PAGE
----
This week's shed listening has been The Cuckoo's Calling by Robert Galbraith/J.K. Rowling. I listened to the third book in the Cormoran Strike series, Career of Evil, after watching the BBC adaptations of the first two stories, so then I went back to listen to the actual books.

Gratuitous photo of Tom Burke as Cormoran Strike

The books are far more detailed than the television programmes and you learn way more about the characters. I'll be getting The Silkworm when my next Audible credit comes through. The Strike audiobooks are narrated by Robert Glenister and he does a marvellous job of it.

Right! Off to the shed for me. Its black and white today, I think, possibly with a splash of that Oobleck thrown into the mix.

Friday 4 May 2018

A glimpse into my crazy

Yesterday was a bit of a meh shed day. I just couldn't seem to get going. I had a colour combination all sorted and I knew what I wanted to make but my brain and hands were engaged in some kind of conflict, as described in this tweet:

Applying a trail of fine stringer in a spiral around a bead is a pretty straightforward technique and it's one that I've done thousands of times, but yesterday it just wasn't working. Well, it was, but as far as my brain was concerned, it wasn't working correctly.

I've written umpteen times about how picky I am with my work. Every time I do, people leave lovely comments and assure me that my work is fine and that the beads are handmade and they're not supposed to be 'perfect' and all that. I put the word 'perfect' in inverted commas then because I've personally never described my work as such. I'm a perfectionist, yes, but in the sense that I try to make a bead as best as I can possibly make it; I'm not actually striving for absolute perfection.

Yesterday, I tried and tried to make a 'correct' spiral bead and after the five failed attempts which ended up in the water jug – and that's not counting the attempts that didn't make it past the base bead or encasing stage, then through to the stringer application one – I eventually made the spiral bead I was after. I did put three not-quite-right attempts in the kiln, though, as I knew I wanted to write about this ridiculousness in order to give you a glimpse into my crazy.

Here is the 'correct' bead:

And here are the three beads that I rejected but didn't kill:

At first glance, these three probably look alright. Chris did his usual "WHAT? They're absolutely fine. Get them sold, missus!" about them. But no, they're not leaving the house. You might be able to see why I rejected them, but if not, I'll explain. From left to right...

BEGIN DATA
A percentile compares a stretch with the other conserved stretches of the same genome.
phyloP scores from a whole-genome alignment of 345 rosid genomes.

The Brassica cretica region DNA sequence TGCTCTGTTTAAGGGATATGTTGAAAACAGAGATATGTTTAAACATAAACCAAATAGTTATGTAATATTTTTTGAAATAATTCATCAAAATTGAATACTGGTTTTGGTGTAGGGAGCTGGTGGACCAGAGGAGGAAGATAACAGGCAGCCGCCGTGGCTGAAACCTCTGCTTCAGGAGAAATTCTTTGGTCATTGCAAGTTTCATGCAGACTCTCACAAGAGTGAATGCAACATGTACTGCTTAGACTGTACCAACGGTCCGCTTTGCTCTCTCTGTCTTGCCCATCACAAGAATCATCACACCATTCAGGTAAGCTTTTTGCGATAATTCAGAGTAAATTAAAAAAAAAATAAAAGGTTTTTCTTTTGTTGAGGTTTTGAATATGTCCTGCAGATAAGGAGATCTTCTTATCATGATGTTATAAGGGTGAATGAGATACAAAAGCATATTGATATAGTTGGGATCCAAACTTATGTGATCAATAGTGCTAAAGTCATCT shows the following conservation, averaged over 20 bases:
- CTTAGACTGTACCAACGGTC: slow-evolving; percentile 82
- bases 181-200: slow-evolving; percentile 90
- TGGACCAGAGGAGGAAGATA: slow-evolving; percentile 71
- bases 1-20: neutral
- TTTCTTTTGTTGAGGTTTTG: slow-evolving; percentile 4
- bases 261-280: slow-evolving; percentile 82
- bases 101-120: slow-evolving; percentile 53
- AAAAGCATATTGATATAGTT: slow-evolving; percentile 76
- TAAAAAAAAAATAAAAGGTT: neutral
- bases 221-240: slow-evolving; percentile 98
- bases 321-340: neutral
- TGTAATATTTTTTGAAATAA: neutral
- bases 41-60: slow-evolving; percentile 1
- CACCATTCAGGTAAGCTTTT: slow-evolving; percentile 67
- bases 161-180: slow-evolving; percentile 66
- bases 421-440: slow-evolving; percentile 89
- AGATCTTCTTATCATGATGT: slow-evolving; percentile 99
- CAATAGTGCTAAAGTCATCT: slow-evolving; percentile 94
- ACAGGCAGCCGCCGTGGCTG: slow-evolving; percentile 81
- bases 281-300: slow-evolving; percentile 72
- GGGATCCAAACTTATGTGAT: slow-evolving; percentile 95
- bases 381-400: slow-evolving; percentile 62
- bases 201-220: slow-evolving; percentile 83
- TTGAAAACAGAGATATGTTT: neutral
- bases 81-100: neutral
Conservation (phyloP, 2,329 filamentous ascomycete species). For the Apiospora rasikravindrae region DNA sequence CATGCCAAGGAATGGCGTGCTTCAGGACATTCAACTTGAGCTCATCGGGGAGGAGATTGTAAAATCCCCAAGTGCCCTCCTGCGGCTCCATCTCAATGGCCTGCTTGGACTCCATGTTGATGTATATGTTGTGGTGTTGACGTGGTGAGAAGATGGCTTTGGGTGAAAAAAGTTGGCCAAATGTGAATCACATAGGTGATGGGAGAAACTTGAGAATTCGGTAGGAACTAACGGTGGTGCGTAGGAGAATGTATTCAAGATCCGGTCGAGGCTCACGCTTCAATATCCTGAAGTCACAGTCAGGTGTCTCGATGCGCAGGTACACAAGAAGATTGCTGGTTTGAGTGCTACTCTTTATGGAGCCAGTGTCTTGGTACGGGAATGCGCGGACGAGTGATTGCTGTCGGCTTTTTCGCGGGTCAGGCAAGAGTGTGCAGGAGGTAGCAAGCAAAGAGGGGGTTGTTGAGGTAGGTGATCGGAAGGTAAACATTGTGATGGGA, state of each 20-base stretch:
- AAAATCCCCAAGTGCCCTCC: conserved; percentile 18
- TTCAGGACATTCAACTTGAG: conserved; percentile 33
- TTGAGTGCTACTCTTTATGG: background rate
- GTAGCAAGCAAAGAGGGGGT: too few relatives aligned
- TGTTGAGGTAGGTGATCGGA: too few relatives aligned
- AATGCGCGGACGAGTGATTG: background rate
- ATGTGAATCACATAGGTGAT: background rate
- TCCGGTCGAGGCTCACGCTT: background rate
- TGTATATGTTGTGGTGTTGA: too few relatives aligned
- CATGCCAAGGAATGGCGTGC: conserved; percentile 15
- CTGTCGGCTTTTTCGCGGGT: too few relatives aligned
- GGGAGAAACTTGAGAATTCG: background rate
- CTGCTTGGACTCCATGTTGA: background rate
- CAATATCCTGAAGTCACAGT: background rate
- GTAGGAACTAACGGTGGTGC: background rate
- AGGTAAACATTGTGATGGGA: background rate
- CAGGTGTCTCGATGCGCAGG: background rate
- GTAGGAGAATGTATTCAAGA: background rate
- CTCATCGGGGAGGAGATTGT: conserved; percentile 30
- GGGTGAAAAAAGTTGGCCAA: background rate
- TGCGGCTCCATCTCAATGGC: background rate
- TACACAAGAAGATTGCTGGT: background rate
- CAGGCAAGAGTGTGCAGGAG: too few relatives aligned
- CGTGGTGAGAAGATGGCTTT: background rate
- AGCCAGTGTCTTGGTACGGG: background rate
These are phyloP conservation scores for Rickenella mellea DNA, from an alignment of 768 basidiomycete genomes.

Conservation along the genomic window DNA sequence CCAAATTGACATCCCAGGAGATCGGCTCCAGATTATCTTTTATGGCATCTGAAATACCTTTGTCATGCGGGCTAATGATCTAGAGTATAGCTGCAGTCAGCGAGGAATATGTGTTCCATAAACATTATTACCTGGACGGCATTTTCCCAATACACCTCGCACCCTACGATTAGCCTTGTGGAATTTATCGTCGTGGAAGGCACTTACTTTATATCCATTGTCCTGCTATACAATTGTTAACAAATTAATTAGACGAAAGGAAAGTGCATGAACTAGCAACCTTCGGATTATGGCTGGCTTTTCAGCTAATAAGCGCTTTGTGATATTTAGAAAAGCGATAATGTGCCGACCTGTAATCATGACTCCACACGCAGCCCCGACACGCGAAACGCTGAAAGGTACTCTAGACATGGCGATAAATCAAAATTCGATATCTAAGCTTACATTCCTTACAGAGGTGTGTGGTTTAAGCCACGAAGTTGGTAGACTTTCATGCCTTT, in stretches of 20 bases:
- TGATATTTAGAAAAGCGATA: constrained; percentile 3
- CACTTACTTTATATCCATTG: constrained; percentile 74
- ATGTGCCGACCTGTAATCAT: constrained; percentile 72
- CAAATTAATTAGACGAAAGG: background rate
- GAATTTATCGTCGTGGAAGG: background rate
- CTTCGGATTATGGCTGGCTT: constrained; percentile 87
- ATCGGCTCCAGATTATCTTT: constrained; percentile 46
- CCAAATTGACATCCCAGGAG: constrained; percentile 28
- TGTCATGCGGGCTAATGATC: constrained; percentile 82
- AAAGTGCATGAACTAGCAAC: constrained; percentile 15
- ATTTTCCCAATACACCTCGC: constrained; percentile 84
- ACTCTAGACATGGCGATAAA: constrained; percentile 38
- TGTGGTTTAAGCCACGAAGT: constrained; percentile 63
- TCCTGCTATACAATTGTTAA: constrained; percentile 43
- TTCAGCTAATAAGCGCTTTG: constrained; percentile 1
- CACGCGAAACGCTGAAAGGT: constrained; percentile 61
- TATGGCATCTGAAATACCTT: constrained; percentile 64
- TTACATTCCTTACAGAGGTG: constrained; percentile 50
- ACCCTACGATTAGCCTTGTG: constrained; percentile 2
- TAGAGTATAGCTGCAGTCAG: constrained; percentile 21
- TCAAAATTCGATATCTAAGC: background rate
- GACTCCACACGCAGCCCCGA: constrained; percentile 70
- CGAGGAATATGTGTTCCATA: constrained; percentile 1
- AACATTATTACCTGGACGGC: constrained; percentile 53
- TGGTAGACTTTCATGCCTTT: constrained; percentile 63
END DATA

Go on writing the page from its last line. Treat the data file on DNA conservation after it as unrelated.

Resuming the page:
The first bead was rejected because the spiral is not 'tight' enough; the gaps between the wraps are too wide apart for my liking.

The second bead is okay stringer-wise but the base bead has an irksome glitch in it where the grey glass did a striation thing.

The third bead was rejected as it just doesn't look balanced to my eye. I also wasn't happy with where I melted the stringer off; the tail end on the left hand side isn't close enough to the bead hole.

So what am I trying to illustrate with this post? Am I writing it to get an "Oh, Laura, you're such a perfectionist" reaction? Or am I in some way being superior, trying to say that I'm so pernickety – far more pernickety – than other beadmakers? No, absolutely not. I'm trying to show you that this is why I say no so much. It's why I say no to commissions and no to remakes. If I can spend so very long trying to make what is a very basic-looking bead, which I will sell for about three quid (you do the laughable maths there; minimum wage doesn't come anywhere near it) how can I possibly commit to commissions and remakes?

Am I complaining? No. Because this is just how my brain works. It's what makes my beads my beads. Is there a medical term for my prohibitive bead pickiness? Probably, yes. Is it tied up with all the other annoying things my brain puts me through like my constant anxiety and my awkwardness when doing general life things? Almost definitely. I accepted these annoying aspects of my me-ness  long ago; some days I struggle with them, but other days I embrace them. Just as these complicated brain quirks make my beads my beads, they also make me me, and I kind of like that.

Today I'm intending to finish the set that this spiral bead is part of. Will it happen? I'll keep you posted...